Leo Wallner dead
July 31, 2015
Leo Wallner, who was the head of Casinos Austria from 1968 to 2007, died on Wednesday at the age of 79 years in Vienna after a long decease. About four decades Leo Wallner embossed the Austrian gaming business as Director General of Casinos Austria. In the sports world he was also active as the head of the Austrian Olympic Committee (ÖOC) as well as IOC member with a huge impact. Born on November 4, 1935 at the Lower Austrian Amstetten Wallner was appointed by the Austrian Chancellor Josef Klaus Chancellor at the age of 31 to create a new as well as respectable image of the Austrian casinos. Just two years later, in February 1968 he became Director General of Casinos Austria AG. In March 1977, he was appointed the Chairman of the Board of Casinos Austria (International) AG. In 1986 he also became the head of the Austrian Lotteries. During this time he transformed the company that was at that time shaken by scandals “gambling dens” to an international company with an excellent reputation.
He constantly expanded the range of casinos and lotteries. Lotto “6 out of 45” was introduced by him. He was regarded as a skilful networker and master of diplomacy, who always kept the composure. After nearly 40 years of being the front man of Casinos Austria, Wallner handed over the Group’s management to his preferred candidate Karl Stoss in 2007. Until his death he was seen as the “grey eminence” of the Austrian gambling. The until recently unthinkable proposed acquisition of Casinos Austria by the Novomatic, their arch-rivals, he no longer has to witness. He offered his mini share of 0.41% of the casino to the competitors of Novomatic, namely Peter Goldscheider, who aims in cooperation with two Czech billionaires for the part state-owned enterprise.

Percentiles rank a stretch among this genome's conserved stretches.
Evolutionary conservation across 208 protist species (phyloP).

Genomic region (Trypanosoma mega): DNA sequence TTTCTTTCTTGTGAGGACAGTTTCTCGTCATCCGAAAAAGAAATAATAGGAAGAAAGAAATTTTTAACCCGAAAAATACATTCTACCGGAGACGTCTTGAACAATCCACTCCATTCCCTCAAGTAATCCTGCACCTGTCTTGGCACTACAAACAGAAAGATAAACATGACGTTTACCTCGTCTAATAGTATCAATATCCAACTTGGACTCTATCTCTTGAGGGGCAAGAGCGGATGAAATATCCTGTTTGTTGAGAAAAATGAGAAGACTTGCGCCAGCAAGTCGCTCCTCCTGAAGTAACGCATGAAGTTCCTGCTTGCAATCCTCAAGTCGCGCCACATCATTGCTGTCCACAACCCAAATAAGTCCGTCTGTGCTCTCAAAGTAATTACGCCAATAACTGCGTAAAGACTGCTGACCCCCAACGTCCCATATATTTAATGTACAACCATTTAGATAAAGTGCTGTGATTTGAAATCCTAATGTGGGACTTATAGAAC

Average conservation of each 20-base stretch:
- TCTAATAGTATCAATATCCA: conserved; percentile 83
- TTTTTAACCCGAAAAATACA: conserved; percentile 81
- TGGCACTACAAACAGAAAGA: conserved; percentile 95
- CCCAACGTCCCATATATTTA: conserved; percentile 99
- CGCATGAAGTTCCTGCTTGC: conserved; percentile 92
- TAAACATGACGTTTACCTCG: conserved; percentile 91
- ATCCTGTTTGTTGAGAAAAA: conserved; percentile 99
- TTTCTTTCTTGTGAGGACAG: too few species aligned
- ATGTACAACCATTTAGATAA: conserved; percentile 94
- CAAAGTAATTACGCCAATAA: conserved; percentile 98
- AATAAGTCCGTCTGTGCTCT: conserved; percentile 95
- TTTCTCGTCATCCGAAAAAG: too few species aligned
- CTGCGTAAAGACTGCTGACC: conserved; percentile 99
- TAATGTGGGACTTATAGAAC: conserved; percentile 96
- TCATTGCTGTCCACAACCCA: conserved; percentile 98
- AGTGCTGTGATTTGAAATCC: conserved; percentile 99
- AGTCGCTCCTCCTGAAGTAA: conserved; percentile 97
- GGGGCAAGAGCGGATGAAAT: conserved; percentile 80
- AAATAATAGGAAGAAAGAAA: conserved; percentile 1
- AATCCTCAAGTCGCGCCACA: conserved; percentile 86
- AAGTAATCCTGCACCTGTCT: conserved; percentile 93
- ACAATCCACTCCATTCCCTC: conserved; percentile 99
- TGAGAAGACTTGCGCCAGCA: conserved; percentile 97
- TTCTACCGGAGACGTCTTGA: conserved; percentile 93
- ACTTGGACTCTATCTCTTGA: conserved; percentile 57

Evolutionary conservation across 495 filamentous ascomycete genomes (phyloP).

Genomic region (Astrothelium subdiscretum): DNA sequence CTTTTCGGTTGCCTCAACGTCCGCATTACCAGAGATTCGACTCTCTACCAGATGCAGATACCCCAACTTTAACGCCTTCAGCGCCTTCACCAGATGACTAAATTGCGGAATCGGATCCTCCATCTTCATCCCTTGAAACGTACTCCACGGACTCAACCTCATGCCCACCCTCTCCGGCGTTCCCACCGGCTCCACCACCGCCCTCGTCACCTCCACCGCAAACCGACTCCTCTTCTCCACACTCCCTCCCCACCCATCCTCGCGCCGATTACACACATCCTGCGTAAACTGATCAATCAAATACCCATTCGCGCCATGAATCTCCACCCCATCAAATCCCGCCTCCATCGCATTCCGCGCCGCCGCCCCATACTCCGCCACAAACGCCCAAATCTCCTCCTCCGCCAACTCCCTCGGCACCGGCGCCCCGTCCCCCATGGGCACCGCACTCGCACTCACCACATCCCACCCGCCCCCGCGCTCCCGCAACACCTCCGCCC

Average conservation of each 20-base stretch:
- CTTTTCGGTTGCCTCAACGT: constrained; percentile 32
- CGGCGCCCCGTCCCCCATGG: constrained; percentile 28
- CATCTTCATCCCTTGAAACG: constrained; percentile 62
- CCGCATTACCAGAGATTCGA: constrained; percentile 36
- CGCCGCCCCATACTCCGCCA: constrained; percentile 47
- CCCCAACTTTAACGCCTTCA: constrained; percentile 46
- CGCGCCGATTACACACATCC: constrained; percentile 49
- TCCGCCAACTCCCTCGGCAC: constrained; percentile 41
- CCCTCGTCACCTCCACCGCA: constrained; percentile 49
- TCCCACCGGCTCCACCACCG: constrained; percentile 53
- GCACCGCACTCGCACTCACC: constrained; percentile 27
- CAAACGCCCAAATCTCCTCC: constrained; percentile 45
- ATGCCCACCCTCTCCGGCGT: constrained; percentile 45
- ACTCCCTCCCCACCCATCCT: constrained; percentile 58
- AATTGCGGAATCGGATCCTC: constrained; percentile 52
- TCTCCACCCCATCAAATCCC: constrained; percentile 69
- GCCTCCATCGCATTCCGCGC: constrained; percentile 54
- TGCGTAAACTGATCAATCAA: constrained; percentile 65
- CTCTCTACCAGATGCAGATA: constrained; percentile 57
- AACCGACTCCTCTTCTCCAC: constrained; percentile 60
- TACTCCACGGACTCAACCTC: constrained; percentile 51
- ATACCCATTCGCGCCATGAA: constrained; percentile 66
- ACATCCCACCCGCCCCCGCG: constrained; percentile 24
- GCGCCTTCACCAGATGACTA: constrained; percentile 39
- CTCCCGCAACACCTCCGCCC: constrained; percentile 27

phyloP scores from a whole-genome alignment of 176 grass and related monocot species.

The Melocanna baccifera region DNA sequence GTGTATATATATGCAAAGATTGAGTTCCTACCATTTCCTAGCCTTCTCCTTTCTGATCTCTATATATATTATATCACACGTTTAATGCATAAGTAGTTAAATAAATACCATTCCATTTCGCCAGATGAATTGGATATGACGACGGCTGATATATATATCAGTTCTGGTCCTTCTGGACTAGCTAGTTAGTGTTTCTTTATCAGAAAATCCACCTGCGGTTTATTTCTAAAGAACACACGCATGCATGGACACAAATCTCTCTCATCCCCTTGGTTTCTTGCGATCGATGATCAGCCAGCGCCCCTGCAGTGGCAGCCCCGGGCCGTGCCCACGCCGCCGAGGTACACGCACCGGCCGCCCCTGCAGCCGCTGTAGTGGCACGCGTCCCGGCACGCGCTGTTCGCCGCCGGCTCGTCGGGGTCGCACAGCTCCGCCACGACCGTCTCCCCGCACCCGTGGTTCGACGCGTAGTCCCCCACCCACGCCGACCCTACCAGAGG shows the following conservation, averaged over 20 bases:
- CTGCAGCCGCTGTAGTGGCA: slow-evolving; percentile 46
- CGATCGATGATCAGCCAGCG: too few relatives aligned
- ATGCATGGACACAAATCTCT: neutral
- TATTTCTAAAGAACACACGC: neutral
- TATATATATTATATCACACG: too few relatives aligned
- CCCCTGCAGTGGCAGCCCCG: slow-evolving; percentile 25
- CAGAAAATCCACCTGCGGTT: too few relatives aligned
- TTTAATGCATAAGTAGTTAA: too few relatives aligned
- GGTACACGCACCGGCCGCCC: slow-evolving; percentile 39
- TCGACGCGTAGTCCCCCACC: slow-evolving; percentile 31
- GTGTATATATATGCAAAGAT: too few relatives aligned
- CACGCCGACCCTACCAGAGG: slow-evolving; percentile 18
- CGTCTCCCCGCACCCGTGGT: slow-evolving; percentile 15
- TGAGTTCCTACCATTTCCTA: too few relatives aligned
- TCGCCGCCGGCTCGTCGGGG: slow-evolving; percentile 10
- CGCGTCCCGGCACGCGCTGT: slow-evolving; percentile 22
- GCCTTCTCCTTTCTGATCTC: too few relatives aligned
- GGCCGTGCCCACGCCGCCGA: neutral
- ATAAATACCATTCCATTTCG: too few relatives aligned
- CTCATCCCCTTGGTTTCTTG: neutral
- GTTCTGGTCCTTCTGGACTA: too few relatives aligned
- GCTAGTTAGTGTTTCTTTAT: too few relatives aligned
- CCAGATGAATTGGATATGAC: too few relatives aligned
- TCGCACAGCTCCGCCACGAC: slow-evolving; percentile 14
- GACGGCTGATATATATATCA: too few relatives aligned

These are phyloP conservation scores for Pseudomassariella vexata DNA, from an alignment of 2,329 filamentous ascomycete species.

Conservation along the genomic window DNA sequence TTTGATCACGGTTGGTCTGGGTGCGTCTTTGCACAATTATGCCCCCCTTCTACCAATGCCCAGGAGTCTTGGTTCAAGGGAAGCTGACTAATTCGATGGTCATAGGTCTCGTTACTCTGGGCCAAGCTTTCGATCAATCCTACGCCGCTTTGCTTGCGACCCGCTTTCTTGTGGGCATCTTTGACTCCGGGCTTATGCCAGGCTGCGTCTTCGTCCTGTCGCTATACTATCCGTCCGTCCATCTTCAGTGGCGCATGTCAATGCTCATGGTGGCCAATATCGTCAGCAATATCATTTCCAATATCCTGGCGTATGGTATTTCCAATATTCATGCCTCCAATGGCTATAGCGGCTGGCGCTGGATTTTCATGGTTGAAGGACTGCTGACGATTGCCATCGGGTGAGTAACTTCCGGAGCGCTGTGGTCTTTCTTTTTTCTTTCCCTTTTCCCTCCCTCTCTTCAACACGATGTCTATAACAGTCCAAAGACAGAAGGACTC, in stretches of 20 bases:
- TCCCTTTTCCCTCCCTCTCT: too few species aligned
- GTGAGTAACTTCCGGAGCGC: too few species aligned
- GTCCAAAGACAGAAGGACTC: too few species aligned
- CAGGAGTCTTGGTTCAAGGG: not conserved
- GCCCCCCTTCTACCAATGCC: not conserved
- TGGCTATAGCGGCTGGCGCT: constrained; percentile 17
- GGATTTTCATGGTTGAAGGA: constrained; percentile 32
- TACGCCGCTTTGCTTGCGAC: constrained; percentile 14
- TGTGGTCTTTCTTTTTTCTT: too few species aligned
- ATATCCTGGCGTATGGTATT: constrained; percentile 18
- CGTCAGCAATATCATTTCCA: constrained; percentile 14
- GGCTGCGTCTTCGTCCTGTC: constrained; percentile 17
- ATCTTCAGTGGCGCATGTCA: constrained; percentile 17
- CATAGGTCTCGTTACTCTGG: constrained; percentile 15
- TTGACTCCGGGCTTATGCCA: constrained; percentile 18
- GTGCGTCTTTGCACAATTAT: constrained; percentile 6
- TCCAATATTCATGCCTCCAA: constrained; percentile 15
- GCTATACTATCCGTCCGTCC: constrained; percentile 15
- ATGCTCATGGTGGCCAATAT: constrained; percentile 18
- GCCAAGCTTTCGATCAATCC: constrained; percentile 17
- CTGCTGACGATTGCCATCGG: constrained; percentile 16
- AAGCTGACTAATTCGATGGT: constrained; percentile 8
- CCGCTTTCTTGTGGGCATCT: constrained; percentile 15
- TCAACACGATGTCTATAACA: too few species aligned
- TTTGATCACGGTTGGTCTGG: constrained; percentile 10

Leo Wallner received numerous awards, for example, in 1992 the Great Golden Decoration of Honour for Services to the Republic of Austria. He spent his meager spare time reading, in the theater or with doing sports. He never went to the casino in his private time. His replacement, Stoss, praised him as a visionary and stressed that they would always keep an honoured memory of Wallner.